We were not able to complete the randomized control study at this time due to a couple of factors. First, it took substantially longer than anticipated to develop and evaluate our program in our effort to have a comprehensive, detailed computer-based medical interview that would compare favorably with that of a thoughtful physician. It took us two years to develop, test, and revise the General Medical Interview and far longer than we had anticipated to complete the test-retest reliability study and to develop, test, and revise the summary program. In addition, our medical center's current policy is to obtain a patient's e-mail address only after the patient has had a first visit to the center and only if the patient has been registered in PatientSite after a first visit. Therefore, although we could readily recruit by e-mail our participants for the test-retest study, we were limited to the far more labor-intensive process of telephone recruitment for the randomized, controlled study.
We later obtained a grant from the Rx Foundation us to conduct clinical trial of our newly revised medical history. After completing the medical history the patients were asked to complete an online 10 item 10-point Likert-scale post-history assessment questionnaire. At the time of the office visit, the summary of the computer-based history of those patients who had completed the interview was available on the doctor's computer screen for the doctor and patient to use together on a voluntary basis. At the option of the doctor, the summary could then be edited and incorporated into the patient's online medical record. The day after the visit the patients and the doctors were asked to complete a 10-point Likert-scale questionnaire consisting of six questions that asked about the effect of the medical history and its summary on the quality of the visit from the patient's and the doctor's perspectives, with provision for them to record comments and suggestions for improvement.
The results of this were published in the January 2012 issue of the Journal of the American Informatics Association.
|Study Type ICMJE||Interventional|
|Study Phase||Phase 3|
|Study Design ICMJE||Intervention Model: Single Group Assignment
Masking: None (Open Label)
Primary Purpose: Diagnostic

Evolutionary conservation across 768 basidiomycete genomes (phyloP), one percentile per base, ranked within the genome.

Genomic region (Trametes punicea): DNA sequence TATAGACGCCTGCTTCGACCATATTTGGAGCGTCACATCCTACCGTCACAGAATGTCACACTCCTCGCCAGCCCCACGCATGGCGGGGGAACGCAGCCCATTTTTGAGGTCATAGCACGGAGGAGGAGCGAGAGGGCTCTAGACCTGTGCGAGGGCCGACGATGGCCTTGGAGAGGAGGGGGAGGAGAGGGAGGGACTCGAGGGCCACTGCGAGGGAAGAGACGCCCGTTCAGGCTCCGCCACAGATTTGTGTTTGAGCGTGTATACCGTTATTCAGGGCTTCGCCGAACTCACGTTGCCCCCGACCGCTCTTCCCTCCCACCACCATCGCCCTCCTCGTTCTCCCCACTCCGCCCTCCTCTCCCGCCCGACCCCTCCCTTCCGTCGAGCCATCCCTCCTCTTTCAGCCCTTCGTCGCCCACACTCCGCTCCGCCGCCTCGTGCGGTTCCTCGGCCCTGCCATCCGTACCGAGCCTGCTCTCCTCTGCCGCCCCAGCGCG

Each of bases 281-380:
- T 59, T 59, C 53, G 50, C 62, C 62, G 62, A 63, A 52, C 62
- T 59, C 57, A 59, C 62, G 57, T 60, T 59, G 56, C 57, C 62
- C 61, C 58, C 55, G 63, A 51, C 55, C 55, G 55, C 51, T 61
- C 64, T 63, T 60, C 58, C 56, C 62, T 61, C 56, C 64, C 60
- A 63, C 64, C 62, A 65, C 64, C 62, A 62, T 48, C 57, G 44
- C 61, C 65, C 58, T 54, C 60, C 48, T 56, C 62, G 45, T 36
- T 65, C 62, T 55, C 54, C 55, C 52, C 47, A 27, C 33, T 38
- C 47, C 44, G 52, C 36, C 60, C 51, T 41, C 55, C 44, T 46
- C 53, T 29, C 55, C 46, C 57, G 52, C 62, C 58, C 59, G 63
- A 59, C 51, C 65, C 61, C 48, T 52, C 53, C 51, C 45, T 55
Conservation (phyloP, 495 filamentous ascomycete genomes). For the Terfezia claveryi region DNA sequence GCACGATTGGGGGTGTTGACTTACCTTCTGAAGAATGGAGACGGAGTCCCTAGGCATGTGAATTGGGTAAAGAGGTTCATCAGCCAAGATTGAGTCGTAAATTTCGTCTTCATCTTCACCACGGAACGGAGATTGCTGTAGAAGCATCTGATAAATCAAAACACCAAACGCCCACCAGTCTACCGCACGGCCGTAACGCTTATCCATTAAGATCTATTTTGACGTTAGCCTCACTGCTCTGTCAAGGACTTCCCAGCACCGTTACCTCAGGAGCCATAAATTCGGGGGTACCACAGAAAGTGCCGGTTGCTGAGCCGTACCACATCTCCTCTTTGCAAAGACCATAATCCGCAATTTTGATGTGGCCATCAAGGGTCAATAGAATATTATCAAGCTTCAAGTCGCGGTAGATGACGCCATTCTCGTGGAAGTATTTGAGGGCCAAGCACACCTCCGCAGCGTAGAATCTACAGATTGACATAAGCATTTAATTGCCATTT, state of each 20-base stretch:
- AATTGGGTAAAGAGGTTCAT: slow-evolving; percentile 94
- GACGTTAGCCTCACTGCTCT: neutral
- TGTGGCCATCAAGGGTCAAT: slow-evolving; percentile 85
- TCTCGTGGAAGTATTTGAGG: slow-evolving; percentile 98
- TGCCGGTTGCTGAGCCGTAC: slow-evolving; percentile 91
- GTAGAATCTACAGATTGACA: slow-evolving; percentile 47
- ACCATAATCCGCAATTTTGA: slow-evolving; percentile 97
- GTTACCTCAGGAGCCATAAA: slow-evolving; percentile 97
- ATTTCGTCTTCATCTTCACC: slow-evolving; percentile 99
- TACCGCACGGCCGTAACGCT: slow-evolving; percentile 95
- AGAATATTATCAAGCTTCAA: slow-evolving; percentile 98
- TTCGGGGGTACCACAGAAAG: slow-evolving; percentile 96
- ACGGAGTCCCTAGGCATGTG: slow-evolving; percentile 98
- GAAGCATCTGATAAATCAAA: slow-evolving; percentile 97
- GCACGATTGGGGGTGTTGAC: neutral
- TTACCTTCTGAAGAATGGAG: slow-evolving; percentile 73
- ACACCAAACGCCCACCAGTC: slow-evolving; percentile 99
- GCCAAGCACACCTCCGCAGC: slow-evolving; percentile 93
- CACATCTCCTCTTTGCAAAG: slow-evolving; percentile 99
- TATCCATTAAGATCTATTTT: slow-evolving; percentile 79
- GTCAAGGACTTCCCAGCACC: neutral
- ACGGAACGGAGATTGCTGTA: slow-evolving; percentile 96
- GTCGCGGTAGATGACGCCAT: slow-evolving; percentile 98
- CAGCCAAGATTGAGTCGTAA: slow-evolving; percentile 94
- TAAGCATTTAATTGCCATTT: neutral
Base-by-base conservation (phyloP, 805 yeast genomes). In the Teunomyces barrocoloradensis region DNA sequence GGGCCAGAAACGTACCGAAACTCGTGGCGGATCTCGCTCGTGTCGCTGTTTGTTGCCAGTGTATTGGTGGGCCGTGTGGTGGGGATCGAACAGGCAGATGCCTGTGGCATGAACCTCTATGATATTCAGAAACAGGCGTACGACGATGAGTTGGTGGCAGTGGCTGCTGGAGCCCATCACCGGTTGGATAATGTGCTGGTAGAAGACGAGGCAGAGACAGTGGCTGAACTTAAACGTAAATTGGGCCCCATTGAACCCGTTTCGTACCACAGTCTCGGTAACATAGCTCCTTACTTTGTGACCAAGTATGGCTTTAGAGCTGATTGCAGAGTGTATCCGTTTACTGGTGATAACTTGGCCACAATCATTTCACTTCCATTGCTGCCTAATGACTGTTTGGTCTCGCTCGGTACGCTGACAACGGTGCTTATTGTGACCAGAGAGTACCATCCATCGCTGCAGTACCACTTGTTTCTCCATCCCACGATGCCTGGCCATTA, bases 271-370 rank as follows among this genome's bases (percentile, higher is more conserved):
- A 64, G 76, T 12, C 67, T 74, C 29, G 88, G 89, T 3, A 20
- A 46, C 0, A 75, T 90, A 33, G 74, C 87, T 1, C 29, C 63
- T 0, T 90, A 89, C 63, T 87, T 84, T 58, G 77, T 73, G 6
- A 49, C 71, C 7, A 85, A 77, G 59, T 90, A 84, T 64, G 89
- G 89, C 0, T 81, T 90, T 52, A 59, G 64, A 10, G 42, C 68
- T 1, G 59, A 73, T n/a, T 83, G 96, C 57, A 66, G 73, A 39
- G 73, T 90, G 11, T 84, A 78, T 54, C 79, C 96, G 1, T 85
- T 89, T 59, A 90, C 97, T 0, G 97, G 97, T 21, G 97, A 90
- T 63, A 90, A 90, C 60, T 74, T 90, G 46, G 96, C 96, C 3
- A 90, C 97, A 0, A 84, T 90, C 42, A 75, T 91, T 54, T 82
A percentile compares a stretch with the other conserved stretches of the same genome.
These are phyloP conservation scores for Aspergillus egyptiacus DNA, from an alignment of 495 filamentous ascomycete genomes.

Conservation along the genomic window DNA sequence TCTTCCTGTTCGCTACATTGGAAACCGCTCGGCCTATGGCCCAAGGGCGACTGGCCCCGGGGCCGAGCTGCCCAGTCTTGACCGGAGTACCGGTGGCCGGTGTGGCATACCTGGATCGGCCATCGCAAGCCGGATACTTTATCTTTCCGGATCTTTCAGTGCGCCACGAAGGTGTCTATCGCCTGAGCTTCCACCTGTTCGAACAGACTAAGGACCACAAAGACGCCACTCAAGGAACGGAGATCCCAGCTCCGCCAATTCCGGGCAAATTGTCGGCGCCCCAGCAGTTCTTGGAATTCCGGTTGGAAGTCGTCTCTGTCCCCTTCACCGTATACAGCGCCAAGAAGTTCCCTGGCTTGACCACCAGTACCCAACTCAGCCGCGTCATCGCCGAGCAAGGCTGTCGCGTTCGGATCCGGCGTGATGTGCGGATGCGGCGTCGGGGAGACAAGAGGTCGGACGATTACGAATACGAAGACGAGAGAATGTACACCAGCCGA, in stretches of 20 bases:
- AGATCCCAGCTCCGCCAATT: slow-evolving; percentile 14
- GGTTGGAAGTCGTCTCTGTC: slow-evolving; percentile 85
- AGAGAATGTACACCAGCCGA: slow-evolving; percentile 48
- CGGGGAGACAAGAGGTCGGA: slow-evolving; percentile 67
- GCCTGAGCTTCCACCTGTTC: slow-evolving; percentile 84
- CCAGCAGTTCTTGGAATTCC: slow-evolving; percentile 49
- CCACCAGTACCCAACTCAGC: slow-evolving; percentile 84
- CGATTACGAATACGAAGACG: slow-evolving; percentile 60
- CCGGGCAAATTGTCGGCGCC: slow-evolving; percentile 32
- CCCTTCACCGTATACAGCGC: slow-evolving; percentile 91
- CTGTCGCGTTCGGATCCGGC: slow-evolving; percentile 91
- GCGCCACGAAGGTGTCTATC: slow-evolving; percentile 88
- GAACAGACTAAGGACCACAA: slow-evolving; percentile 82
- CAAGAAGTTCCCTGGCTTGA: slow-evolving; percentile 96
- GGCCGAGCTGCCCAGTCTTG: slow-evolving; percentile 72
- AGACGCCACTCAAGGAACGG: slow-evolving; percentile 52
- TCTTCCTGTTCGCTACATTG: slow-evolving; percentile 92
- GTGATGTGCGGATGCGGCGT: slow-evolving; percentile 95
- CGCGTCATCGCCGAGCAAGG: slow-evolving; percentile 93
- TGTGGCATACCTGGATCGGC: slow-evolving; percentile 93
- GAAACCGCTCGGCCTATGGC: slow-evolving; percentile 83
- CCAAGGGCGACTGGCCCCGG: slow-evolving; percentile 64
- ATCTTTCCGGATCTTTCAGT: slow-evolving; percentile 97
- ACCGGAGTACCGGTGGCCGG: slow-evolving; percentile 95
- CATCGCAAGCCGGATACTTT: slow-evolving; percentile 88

|Condition ICMJE||Patient Computer Dialog|
|Intervention ICMJE||Other: Computer-based medical history
The intervention is a computer-based medical interview, which contains 232 primary questions that are asked of all respondents, and over 6000 frames (questions, explanations, suggestions, recommendations, and words of encouragement) that are available for presentation as determined by the patient's responses and the branching logic of the program.
|Study Arms||Experimental: `Computer-based medical history
A computer-based medical history to take in their homes via the Internet. The history is divided into 24 modules— family history, social history, cardiac history, pulmonary history, and the like.
Intervention: Other: Computer-based medical history
* Includes publications given by the data provider as well as publications identified by ClinicalTrials.gov Identifier (NCT Number) in Medline.
|Recruitment Status ICMJE||Completed|
|Completion Date||January 2011|
|Primary Completion Date||January 2011 (Final data collection date for primary outcome measure)|
|Eligibility Criteria ICMJE||
|Ages||18 Years and older (Adult, Senior)|
|Accepts Healthy Volunteers||Yes|
|Contacts ICMJE||Contact information is only displayed when the study is recruiting subjects|
|Listed Location Countries ICMJE||United States|
|Removed Location Countries|
|NCT Number ICMJE||NCT00386776|
|Other Study ID Numbers ICMJE||2004P-000420
R01LM008255-01A1 ( U.S. NIH Grant/Contract )
|Has Data Monitoring Committee||No|
|U.S. FDA-regulated Product||Not Provided|
|IPD Sharing Statement||Not Provided|
|Responsible Party||Warner Slack, Beth Israel Deaconess Medical Center|
|Study Sponsor ICMJE||Beth Israel Deaconess Medical Center|
|Collaborators ICMJE||National Library of Medicine (NLM)|
|PRS Account||Beth Israel Deaconess Medical Center|
|Verification Date||June 2013|
ICMJE Data element required by the International Committee of Medical Journal Editors and the World Health Organization ICTRP